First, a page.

"But we have this treasure in jars of clay to show that this all-surpassing power is from God and not from us. We are hard pressed on every side, but not crushed; perplexed, but not in despair; persecuted, but not abandoned; struck down, but not destroyed. We always carry around in our body the death of Jesus, so that the life of Jesus may also be revealed in our body." 1 Corinthians 4:7-10

Also remembering the writing of James, the opening of his letter points out, “consider it pure joy my brothers when facing trials of many kinds, for you know that the testing of your faith develops perseverance.” (James 1:2-3)

I recognize that this reads like a downer, but I promise this is good. Because there is nothing about life that promises a way to avoid difficult times. Some say the only thing promised is death and taxes, but I would also say we can add difficulties. What I have learned long ago, if it doesn’t challenge me, it’s not going to change or grow me. Difficult times where we are desperate for the refuge and provision of God is essential to our growth. Finding the joy of the Lord in the blessed times is as easy as breathing. But turning to God and experiencing joy in the safety and protection of God in the midst of hardship is the goal. Because sometimes things are so difficult that just knowing we are close to God in the moment is what guides us through that valley.


"Do not be anxious about anything, but in every situation, by prayer and petition, with thanksgiving, present your requests to God. And the peace of God, which transcends all understanding, will guard your hearts and your minds in Christ Jesus." Philippians 4:6-8

Similar to joy, we find peace in situations that don’t make sense, only when we turn to God in “prayer and petition.” The peace the Spirit gives to us doesn’t make sense. How often do we find ourselves in an extremely stressful, tense, and/or crazy situation with a calm, positive focus, unable to explain why we’re not freaking out with the rest of the world? It’s because we are in God, we are in His Word, and the gift of living in the Spirit is a peace that surpasses all understanding to bring us through the difficult moments in life.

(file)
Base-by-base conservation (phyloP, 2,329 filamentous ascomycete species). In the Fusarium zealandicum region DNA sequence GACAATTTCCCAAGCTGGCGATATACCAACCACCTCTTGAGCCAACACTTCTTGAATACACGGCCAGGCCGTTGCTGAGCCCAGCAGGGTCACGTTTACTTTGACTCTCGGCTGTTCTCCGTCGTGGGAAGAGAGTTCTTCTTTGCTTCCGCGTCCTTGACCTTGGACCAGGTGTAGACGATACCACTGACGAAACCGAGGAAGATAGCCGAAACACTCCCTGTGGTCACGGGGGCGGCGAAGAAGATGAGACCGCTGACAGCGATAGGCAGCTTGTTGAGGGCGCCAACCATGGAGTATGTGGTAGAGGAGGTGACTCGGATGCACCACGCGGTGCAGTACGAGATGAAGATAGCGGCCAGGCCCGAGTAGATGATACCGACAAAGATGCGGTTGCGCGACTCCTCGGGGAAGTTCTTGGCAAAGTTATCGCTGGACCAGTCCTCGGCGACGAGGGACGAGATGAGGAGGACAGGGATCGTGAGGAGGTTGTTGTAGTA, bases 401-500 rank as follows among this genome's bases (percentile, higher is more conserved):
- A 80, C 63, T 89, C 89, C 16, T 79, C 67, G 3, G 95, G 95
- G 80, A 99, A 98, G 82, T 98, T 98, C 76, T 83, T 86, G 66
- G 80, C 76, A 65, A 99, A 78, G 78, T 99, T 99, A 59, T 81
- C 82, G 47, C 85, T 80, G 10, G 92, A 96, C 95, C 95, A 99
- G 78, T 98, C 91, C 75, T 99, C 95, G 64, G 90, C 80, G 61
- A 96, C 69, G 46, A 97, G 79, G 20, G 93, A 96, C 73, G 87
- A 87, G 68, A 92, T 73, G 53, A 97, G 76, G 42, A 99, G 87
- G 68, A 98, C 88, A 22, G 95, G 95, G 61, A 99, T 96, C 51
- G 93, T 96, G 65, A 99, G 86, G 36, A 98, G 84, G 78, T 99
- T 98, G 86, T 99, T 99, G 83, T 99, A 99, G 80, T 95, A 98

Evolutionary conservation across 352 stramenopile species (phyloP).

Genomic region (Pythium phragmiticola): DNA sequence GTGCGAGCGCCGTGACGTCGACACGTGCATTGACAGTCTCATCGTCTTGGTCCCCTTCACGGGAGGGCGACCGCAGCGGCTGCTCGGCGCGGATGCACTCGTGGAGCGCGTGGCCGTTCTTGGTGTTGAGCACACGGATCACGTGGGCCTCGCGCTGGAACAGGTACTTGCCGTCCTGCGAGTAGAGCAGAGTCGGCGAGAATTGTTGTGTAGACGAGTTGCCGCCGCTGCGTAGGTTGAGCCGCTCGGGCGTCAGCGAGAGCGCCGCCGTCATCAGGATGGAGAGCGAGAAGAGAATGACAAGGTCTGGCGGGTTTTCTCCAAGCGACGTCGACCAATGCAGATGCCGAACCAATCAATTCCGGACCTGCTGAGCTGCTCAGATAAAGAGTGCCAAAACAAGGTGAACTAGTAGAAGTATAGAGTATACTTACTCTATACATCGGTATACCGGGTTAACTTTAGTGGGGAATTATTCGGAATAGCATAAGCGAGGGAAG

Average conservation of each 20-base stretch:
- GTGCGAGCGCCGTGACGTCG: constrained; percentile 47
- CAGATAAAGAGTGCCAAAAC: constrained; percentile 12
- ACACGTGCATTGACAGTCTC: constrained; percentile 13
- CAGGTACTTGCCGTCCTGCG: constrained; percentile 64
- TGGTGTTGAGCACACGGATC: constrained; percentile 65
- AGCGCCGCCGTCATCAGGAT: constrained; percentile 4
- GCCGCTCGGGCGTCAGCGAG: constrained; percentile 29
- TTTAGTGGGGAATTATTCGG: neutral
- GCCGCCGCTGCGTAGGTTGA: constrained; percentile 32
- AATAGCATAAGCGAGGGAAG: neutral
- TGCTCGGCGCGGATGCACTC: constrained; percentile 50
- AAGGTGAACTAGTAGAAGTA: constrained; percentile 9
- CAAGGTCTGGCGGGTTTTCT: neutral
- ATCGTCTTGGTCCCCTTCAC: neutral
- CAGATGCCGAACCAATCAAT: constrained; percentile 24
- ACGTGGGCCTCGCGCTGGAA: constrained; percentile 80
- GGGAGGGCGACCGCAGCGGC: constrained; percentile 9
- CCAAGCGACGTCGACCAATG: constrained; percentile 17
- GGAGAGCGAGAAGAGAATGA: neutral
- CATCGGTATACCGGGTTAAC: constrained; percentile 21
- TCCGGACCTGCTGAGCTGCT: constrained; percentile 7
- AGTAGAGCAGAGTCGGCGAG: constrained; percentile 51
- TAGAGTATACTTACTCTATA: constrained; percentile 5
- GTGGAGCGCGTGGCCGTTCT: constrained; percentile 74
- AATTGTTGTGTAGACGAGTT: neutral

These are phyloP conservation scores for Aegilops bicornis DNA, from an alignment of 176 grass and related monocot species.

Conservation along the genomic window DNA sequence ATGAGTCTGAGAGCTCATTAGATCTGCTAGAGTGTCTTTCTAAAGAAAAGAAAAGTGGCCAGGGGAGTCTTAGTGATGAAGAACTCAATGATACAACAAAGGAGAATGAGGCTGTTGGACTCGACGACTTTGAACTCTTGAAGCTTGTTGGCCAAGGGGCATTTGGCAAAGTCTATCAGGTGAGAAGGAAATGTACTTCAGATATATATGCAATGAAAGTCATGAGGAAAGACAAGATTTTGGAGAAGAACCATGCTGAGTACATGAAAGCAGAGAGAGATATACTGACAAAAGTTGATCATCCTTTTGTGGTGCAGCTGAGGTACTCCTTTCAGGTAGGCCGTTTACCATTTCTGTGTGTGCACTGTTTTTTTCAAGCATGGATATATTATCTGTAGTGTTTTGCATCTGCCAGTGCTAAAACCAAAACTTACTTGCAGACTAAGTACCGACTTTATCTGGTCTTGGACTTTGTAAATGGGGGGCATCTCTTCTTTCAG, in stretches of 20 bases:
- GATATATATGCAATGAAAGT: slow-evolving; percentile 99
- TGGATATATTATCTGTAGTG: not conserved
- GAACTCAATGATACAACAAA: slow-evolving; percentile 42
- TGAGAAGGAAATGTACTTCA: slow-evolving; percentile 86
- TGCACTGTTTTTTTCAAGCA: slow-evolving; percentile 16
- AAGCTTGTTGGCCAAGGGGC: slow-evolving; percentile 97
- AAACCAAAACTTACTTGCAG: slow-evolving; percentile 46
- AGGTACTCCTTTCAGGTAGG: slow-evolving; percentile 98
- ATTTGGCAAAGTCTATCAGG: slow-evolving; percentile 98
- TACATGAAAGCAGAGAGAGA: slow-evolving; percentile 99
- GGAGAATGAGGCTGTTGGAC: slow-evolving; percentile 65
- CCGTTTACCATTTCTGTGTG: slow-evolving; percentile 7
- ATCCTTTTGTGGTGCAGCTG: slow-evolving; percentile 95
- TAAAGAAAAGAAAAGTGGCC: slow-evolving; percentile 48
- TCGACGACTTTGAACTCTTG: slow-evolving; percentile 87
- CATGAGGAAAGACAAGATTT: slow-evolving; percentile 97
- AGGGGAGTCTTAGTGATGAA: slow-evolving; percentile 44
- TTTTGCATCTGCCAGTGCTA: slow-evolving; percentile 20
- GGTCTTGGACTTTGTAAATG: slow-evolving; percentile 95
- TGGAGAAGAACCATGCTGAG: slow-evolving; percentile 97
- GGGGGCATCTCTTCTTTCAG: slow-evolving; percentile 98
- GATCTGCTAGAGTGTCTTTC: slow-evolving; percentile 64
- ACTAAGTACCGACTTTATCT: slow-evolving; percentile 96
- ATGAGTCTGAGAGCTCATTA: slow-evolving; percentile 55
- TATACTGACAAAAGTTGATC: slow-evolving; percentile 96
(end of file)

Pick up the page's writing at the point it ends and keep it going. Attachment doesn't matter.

David showed how clearly this is true in Psalm 23. Verse 4: "Even though I walk through the valley of the shadow of death, I will fear no evil, for You are with me; Your rod and staff, they comfort me.” That is the peace the Spirit gives us. That peace given to us from Jesus as a final parting gift upon His death and resurrection. We learn this from the Gospel of John.

“All this I have spoken while still with you. But the Advocate, the Holy Spirit, whom the Father will send in my name, will teach you all things and will remind you of everything I have said to you. Peace I leave with you; my peace I give you. I do not give to you as the world gives. Do not let your hearts be troubled and do not be afraid. John 14:25-27

It’s a peace that can’t be forced or faked, but instead only something that comes from the Lord. Which means the best way to gain that peace we can’t pretend to be peaceful in the chaos or calm in the storm, but like Peter walking on the water, we have to look to Jesus. We can deepen our relationship with Jesus through prayer, reading the Bible, and walking alongside our fellow believers to gain wisdom from their relationship with the Lord as well.

Let’s pause for a second

This is the end of part one of three, but I want to add this: Walking in the fruit of the Spirit the same as described in the mentioned verses is not what it will always look like when you start the process. It’s so easy to see people at church and their strong connection to the Lord that we begin comparing ourselves to those who have been working at this for a long time. In those moments when you are tempted to judge yourself for not being where others are in their journey, think about how much we celebrate the firsts for children and continue to encourage children when their second attempt might not go as well. You aren’t expected to be the spiritual pillar on day one, month one, year one or decade one. We are always in process and that’s to be celebrated. So as you take those baby steps in growing the fruits of the Spirit, celebrate the victories and encourage yourself in the opportunities to learn.